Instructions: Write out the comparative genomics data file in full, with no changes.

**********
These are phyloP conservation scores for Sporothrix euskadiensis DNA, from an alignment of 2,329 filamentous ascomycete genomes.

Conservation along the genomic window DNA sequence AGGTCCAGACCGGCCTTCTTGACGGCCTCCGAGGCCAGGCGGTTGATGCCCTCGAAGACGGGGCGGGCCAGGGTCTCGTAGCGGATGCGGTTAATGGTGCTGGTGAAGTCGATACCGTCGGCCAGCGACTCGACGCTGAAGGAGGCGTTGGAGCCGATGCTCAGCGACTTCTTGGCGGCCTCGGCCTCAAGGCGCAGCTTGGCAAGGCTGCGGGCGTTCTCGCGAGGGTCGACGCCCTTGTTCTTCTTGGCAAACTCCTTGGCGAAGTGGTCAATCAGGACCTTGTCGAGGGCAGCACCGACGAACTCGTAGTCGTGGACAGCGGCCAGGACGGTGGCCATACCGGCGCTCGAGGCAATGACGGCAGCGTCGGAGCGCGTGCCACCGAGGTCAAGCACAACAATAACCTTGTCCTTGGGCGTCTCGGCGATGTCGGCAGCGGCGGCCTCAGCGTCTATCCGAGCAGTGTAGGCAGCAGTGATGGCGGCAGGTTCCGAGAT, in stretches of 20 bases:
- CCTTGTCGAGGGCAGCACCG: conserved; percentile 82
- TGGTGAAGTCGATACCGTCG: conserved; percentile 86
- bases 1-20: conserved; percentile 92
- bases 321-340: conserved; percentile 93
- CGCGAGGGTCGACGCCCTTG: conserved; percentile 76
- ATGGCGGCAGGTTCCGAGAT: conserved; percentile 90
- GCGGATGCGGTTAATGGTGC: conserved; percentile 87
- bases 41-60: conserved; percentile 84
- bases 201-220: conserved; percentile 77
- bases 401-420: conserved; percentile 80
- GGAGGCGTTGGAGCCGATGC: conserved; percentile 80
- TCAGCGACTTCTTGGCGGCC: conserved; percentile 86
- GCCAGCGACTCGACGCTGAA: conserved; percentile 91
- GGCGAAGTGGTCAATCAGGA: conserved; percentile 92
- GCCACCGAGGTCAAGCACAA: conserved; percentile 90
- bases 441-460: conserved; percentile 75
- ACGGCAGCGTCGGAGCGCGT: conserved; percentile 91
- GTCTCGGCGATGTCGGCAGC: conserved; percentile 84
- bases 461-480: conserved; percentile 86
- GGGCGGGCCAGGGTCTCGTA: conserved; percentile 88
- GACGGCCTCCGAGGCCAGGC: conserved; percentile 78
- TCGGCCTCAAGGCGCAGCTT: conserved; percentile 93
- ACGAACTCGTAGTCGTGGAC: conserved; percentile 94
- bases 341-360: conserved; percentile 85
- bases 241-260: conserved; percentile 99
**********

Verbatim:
These are phyloP conservation scores for Sporothrix euskadiensis DNA, from an alignment of 2,329 filamentous ascomycete genomes.

Conservation along the genomic window DNA sequence AGGTCCAGACCGGCCTTCTTGACGGCCTCCGAGGCCAGGCGGTTGATGCCCTCGAAGACGGGGCGGGCCAGGGTCTCGTAGCGGATGCGGTTAATGGTGCTGGTGAAGTCGATACCGTCGGCCAGCGACTCGACGCTGAAGGAGGCGTTGGAGCCGATGCTCAGCGACTTCTTGGCGGCCTCGGCCTCAAGGCGCAGCTTGGCAAGGCTGCGGGCGTTCTCGCGAGGGTCGACGCCCTTGTTCTTCTTGGCAAACTCCTTGGCGAAGTGGTCAATCAGGACCTTGTCGAGGGCAGCACCGACGAACTCGTAGTCGTGGACAGCGGCCAGGACGGTGGCCATACCGGCGCTCGAGGCAATGACGGCAGCGTCGGAGCGCGTGCCACCGAGGTCAAGCACAACAATAACCTTGTCCTTGGGCGTCTCGGCGATGTCGGCAGCGGCGGCCTCAGCGTCTATCCGAGCAGTGTAGGCAGCAGTGATGGCGGCAGGTTCCGAGAT, in stretches of 20 bases:
- CCTTGTCGAGGGCAGCACCG: conserved; percentile 82
- TGGTGAAGTCGATACCGTCG: conserved; percentile 86
- bases 1-20: conserved; percentile 92
- bases 321-340: conserved; percentile 93
- CGCGAGGGTCGACGCCCTTG: conserved; percentile 76
- ATGGCGGCAGGTTCCGAGAT: conserved; percentile 90
- GCGGATGCGGTTAATGGTGC: conserved; percentile 87
- bases 41-60: conserved; percentile 84
- bases 201-220: conserved; percentile 77
- bases 401-420: conserved; percentile 80
- GGAGGCGTTGGAGCCGATGC: conserved; percentile 80
- TCAGCGACTTCTTGGCGGCC: conserved; percentile 86
- GCCAGCGACTCGACGCTGAA: conserved; percentile 91
- GGCGAAGTGGTCAATCAGGA: conserved; percentile 92
- GCCACCGAGGTCAAGCACAA: conserved; percentile 90
- bases 441-460: conserved; percentile 75
- ACGGCAGCGTCGGAGCGCGT: conserved; percentile 91
- GTCTCGGCGATGTCGGCAGC: conserved; percentile 84
- bases 461-480: conserved; percentile 86
- GGGCGGGCCAGGGTCTCGTA: conserved; percentile 88
- GACGGCCTCCGAGGCCAGGC: conserved; percentile 78
- TCGGCCTCAAGGCGCAGCTT: conserved; percentile 93
- ACGAACTCGTAGTCGTGGAC: conserved; percentile 94
- bases 341-360: conserved; percentile 85
- bases 241-260: conserved; percentile 99